Why Patient Referral Programs Work & How To Get Started 

Referrals aren’t a new concept in business; in the medical field, they’re still widely used to drive patient traffic. Getting a patient from your practice to refer their friends and family is an excellent way to increase your practice leads. Also, they help maintain an active relationship with your current patients and gain new ones. Think of it as a win-win. At first, some chiropractors and doctors needed to be convinced these programs were worth their time. They didn’t seem to fit in with the doctor’s busy schedule or marketing plan. But referrals have grown in popularity over the years, and now you’ll find them almost everywhere – from corporations to medical practices to restaurants. 

But what is a Patient Referral Program? 

A patient referral program is a marketing system that healthcare providers use to attract new patients. How they function can vary depending on state laws, but in most cases, it’s as simple as telling patients that you welcome new patients and encouraging them to recommend you to family and friends. This approach can be followed by incentives like gift cards, discounts, etc., when the referral is converted into a new patient. 

How do I implement a Patient Referral Program?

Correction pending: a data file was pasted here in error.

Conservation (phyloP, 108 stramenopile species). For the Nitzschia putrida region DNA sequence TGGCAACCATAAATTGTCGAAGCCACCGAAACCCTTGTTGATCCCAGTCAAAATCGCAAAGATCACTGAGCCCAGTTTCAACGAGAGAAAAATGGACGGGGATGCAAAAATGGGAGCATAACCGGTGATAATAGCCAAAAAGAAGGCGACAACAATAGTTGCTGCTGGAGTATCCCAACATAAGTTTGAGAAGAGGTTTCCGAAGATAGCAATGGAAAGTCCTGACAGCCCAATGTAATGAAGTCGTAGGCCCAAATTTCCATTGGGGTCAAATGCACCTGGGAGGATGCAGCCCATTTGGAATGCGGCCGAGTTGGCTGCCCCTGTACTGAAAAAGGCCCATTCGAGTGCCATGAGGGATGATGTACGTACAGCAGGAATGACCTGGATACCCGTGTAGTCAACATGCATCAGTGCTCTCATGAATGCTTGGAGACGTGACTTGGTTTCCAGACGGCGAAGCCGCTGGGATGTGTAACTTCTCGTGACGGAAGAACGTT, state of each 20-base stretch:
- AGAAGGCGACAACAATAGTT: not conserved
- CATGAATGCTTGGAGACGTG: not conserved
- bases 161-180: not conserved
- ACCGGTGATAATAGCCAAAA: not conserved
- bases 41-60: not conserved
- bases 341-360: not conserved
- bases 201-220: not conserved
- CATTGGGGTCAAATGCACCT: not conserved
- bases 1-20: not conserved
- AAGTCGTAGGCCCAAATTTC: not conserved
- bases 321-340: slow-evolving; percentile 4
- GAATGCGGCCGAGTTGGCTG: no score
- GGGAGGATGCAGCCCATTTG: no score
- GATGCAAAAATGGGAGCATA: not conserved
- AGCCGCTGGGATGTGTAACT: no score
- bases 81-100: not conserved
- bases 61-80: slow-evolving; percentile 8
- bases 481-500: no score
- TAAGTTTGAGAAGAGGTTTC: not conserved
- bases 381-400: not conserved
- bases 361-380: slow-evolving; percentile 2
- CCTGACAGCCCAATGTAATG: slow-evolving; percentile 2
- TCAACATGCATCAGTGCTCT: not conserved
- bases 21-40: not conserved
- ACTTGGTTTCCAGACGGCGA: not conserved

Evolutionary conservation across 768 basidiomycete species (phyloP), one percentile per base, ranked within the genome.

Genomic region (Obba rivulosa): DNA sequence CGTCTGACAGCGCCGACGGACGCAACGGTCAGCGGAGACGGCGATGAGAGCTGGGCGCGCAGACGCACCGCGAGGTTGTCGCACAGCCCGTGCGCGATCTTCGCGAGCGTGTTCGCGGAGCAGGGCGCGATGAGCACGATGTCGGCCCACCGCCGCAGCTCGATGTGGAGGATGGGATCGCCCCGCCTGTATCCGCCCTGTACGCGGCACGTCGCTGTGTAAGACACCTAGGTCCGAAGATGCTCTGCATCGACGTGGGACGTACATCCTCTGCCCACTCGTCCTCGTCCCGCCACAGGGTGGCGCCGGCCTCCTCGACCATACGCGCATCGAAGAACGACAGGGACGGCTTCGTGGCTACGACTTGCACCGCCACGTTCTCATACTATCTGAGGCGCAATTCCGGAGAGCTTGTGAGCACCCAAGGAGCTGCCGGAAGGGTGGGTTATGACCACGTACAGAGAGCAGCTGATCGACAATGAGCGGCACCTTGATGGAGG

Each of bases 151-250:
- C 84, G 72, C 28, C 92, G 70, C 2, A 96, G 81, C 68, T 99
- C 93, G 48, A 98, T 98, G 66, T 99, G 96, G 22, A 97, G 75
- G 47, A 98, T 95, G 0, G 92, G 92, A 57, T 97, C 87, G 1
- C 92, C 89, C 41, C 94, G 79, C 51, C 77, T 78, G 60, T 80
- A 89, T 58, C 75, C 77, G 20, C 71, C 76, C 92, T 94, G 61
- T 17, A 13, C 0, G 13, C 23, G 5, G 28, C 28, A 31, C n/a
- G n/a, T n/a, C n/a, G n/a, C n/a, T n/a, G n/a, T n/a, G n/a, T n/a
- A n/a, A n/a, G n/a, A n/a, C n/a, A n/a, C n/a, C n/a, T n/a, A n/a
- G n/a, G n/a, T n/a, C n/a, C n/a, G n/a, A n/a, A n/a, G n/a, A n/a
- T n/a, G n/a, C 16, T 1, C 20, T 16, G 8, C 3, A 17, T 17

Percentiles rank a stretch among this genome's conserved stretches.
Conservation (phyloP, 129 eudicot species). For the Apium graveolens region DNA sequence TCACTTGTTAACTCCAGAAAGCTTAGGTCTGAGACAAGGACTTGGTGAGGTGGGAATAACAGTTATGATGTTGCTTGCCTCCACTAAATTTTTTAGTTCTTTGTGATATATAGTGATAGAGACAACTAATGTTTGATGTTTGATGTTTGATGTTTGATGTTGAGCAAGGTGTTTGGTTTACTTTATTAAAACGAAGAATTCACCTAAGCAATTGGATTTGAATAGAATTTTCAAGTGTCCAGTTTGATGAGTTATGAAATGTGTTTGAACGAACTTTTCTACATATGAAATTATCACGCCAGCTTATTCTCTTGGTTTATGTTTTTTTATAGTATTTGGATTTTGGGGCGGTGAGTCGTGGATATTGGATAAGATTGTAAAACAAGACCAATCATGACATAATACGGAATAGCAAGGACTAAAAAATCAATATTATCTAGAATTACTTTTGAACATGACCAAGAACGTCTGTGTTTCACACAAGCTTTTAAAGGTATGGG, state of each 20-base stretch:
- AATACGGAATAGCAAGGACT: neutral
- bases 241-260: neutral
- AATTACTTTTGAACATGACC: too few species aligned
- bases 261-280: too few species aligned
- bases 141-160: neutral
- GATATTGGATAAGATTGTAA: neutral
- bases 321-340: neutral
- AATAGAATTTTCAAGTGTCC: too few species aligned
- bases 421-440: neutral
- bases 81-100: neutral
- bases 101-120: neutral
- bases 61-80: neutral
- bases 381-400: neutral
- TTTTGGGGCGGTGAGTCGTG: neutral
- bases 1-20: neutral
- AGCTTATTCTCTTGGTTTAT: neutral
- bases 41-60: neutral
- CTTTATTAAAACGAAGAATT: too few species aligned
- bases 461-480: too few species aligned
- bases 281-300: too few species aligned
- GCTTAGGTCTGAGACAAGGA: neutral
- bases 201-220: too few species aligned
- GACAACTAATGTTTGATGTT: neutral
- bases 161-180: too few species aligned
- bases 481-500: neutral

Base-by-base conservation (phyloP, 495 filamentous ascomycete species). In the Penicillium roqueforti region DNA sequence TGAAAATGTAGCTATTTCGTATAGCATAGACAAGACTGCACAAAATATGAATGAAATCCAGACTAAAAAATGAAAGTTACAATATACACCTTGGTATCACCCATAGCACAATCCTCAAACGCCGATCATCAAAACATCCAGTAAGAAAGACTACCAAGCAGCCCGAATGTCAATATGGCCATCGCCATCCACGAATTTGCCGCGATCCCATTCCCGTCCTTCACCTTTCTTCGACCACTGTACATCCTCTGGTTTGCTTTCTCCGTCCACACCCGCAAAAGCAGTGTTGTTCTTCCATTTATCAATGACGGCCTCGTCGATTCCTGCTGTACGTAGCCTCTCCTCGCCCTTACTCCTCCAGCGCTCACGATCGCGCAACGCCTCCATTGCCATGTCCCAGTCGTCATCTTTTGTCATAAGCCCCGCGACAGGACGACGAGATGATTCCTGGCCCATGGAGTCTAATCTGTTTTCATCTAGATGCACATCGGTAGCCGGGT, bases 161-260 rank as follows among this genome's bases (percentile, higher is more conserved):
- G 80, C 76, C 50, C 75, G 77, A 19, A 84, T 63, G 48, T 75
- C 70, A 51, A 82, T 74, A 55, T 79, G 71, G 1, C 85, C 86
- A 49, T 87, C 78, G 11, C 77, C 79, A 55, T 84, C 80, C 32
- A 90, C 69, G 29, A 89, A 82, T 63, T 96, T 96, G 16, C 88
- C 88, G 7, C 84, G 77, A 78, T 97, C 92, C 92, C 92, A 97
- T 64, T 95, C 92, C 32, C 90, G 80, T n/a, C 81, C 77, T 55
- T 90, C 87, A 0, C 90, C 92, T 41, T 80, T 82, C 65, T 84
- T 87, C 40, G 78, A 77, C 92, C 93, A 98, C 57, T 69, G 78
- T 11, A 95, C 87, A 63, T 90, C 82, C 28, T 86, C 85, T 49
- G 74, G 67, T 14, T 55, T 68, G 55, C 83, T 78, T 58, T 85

When it comes to non-primary health care, nothing is more cost-effective than a patient referral program. Compared to other marketing strategies, there is virtually no time or money wasted on people not interested in your services. And unlike social media, referrals are essentially one-on-one sales calls—a current patient tells a prospective patient about the benefits of visiting their provider. 

It’s very low risk, but it needs to be implemented correctly to function. You can get started with these easy steps: 

Step 1: Investigate if there are any state laws or provider ethics that wouldn’t allow you to offer gift cards or other incentives to patients. In general, discounts on services are a safe approach. 

Step 2: Create the program. How would you request referrals? Would you do it at the end of the appointment, or will your front desk handle it? Will you hand out brochures or cards? Will you send an email to follow up on the referral? What would be the incentive? 

Step 3: Treat your patient referral program as essential, and make sure everyone in your office knows its importance. Put a poster or any signage near your front desk or waiting room highlighting the fact that you accept referrals, and let patients know that you will be giving them an incentive when they send a referral. 

That said, it’s easy to implement and doesn’t require a lot of additional resources to do so. A patient referral program can add years to the life of your practice—all for the price of printing business cards and a little office diligence. 

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